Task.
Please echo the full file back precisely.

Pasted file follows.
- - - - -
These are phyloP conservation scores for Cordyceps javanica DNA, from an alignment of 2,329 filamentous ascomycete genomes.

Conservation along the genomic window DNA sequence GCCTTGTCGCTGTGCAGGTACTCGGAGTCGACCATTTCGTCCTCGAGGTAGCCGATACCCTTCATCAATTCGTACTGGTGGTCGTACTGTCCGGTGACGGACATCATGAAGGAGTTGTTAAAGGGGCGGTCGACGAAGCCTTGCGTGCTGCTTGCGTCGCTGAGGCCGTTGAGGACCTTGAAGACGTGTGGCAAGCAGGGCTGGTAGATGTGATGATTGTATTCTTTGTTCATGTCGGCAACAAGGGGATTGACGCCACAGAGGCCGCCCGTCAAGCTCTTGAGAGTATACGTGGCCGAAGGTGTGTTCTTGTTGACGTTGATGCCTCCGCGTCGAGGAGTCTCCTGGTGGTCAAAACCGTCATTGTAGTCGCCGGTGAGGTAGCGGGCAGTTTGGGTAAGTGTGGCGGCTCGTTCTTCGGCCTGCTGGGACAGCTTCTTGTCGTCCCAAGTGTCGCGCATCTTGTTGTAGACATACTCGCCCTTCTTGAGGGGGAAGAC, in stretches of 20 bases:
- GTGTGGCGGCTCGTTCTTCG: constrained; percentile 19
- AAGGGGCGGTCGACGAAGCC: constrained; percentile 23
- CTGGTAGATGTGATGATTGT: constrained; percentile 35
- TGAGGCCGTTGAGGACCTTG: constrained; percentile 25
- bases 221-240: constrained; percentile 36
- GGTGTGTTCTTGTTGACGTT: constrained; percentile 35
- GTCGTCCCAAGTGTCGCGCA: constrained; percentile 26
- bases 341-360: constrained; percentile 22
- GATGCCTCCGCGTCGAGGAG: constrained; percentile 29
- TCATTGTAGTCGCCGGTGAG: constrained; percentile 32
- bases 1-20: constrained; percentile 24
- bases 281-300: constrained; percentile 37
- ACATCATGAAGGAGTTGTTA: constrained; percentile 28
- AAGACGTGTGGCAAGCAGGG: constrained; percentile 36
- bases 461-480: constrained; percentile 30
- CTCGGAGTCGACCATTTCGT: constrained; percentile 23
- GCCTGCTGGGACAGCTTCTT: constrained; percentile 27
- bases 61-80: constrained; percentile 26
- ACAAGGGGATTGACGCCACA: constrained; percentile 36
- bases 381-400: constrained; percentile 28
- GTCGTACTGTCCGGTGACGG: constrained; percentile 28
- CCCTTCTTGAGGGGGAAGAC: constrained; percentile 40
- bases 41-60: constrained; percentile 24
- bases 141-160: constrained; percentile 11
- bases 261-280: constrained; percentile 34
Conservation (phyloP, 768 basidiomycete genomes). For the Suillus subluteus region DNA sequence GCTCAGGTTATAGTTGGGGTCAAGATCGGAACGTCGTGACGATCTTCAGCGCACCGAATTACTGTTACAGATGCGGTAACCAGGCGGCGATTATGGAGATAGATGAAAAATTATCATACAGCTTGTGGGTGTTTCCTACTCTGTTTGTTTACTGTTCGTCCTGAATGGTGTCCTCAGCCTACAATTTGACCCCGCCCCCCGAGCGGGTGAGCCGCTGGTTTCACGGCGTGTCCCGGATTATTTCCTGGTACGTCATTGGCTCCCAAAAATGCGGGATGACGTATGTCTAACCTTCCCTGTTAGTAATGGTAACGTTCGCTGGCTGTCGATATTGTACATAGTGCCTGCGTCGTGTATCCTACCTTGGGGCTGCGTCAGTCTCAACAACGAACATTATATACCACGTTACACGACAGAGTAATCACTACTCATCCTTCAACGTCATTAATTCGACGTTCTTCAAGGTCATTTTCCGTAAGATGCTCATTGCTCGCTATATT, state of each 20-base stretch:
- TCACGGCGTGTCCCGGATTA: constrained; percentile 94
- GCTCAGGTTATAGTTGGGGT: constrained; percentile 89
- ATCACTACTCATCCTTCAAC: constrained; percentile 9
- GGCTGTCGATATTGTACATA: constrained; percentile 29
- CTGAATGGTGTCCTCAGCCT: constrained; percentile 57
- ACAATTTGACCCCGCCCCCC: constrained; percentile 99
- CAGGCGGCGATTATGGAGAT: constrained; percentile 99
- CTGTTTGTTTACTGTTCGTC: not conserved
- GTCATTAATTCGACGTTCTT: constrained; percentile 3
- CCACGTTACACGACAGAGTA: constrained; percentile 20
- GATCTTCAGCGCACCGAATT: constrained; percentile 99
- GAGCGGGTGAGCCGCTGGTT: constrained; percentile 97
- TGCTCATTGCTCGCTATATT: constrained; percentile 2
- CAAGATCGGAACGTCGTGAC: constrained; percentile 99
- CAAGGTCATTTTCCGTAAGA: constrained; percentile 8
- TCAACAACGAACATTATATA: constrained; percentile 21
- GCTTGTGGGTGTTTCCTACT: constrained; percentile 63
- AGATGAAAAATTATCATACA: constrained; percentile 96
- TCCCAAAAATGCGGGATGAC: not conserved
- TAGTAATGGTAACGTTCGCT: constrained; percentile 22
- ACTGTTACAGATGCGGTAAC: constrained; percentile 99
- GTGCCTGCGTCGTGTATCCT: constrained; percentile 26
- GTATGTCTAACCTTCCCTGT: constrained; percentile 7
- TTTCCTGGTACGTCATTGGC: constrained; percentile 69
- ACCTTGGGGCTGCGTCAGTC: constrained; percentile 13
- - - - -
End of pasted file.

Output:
These are phyloP conservation scores for Cordyceps javanica DNA, from an alignment of 2,329 filamentous ascomycete genomes.

Conservation along the genomic window DNA sequence GCCTTGTCGCTGTGCAGGTACTCGGAGTCGACCATTTCGTCCTCGAGGTAGCCGATACCCTTCATCAATTCGTACTGGTGGTCGTACTGTCCGGTGACGGACATCATGAAGGAGTTGTTAAAGGGGCGGTCGACGAAGCCTTGCGTGCTGCTTGCGTCGCTGAGGCCGTTGAGGACCTTGAAGACGTGTGGCAAGCAGGGCTGGTAGATGTGATGATTGTATTCTTTGTTCATGTCGGCAACAAGGGGATTGACGCCACAGAGGCCGCCCGTCAAGCTCTTGAGAGTATACGTGGCCGAAGGTGTGTTCTTGTTGACGTTGATGCCTCCGCGTCGAGGAGTCTCCTGGTGGTCAAAACCGTCATTGTAGTCGCCGGTGAGGTAGCGGGCAGTTTGGGTAAGTGTGGCGGCTCGTTCTTCGGCCTGCTGGGACAGCTTCTTGTCGTCCCAAGTGTCGCGCATCTTGTTGTAGACATACTCGCCCTTCTTGAGGGGGAAGAC, in stretches of 20 bases:
- GTGTGGCGGCTCGTTCTTCG: constrained; percentile 19
- AAGGGGCGGTCGACGAAGCC: constrained; percentile 23
- CTGGTAGATGTGATGATTGT: constrained; percentile 35
- TGAGGCCGTTGAGGACCTTG: constrained; percentile 25
- bases 221-240: constrained; percentile 36
- GGTGTGTTCTTGTTGACGTT: constrained; percentile 35
- GTCGTCCCAAGTGTCGCGCA: constrained; percentile 26
- bases 341-360: constrained; percentile 22
- GATGCCTCCGCGTCGAGGAG: constrained; percentile 29
- TCATTGTAGTCGCCGGTGAG: constrained; percentile 32
- bases 1-20: constrained; percentile 24
- bases 281-300: constrained; percentile 37
- ACATCATGAAGGAGTTGTTA: constrained; percentile 28
- AAGACGTGTGGCAAGCAGGG: constrained; percentile 36
- bases 461-480: constrained; percentile 30
- CTCGGAGTCGACCATTTCGT: constrained; percentile 23
- GCCTGCTGGGACAGCTTCTT: constrained; percentile 27
- bases 61-80: constrained; percentile 26
- ACAAGGGGATTGACGCCACA: constrained; percentile 36
- bases 381-400: constrained; percentile 28
- GTCGTACTGTCCGGTGACGG: constrained; percentile 28
- CCCTTCTTGAGGGGGAAGAC: constrained; percentile 40
- bases 41-60: constrained; percentile 24
- bases 141-160: constrained; percentile 11
- bases 261-280: constrained; percentile 34
Conservation (phyloP, 768 basidiomycete genomes). For the Suillus subluteus region DNA sequence GCTCAGGTTATAGTTGGGGTCAAGATCGGAACGTCGTGACGATCTTCAGCGCACCGAATTACTGTTACAGATGCGGTAACCAGGCGGCGATTATGGAGATAGATGAAAAATTATCATACAGCTTGTGGGTGTTTCCTACTCTGTTTGTTTACTGTTCGTCCTGAATGGTGTCCTCAGCCTACAATTTGACCCCGCCCCCCGAGCGGGTGAGCCGCTGGTTTCACGGCGTGTCCCGGATTATTTCCTGGTACGTCATTGGCTCCCAAAAATGCGGGATGACGTATGTCTAACCTTCCCTGTTAGTAATGGTAACGTTCGCTGGCTGTCGATATTGTACATAGTGCCTGCGTCGTGTATCCTACCTTGGGGCTGCGTCAGTCTCAACAACGAACATTATATACCACGTTACACGACAGAGTAATCACTACTCATCCTTCAACGTCATTAATTCGACGTTCTTCAAGGTCATTTTCCGTAAGATGCTCATTGCTCGCTATATT, state of each 20-base stretch:
- TCACGGCGTGTCCCGGATTA: constrained; percentile 94
- GCTCAGGTTATAGTTGGGGT: constrained; percentile 89
- ATCACTACTCATCCTTCAAC: constrained; percentile 9
- GGCTGTCGATATTGTACATA: constrained; percentile 29
- CTGAATGGTGTCCTCAGCCT: constrained; percentile 57
- ACAATTTGACCCCGCCCCCC: constrained; percentile 99
- CAGGCGGCGATTATGGAGAT: constrained; percentile 99
- CTGTTTGTTTACTGTTCGTC: not conserved
- GTCATTAATTCGACGTTCTT: constrained; percentile 3
- CCACGTTACACGACAGAGTA: constrained; percentile 20
- GATCTTCAGCGCACCGAATT: constrained; percentile 99
- GAGCGGGTGAGCCGCTGGTT: constrained; percentile 97
- TGCTCATTGCTCGCTATATT: constrained; percentile 2
- CAAGATCGGAACGTCGTGAC: constrained; percentile 99
- CAAGGTCATTTTCCGTAAGA: constrained; percentile 8
- TCAACAACGAACATTATATA: constrained; percentile 21
- GCTTGTGGGTGTTTCCTACT: constrained; percentile 63
- AGATGAAAAATTATCATACA: constrained; percentile 96
- TCCCAAAAATGCGGGATGAC: not conserved
- TAGTAATGGTAACGTTCGCT: constrained; percentile 22
- ACTGTTACAGATGCGGTAAC: constrained; percentile 99
- GTGCCTGCGTCGTGTATCCT: constrained; percentile 26
- GTATGTCTAACCTTCCCTGT: constrained; percentile 7
- TTTCCTGGTACGTCATTGGC: constrained; percentile 69
- ACCTTGGGGCTGCGTCAGTC: constrained; percentile 13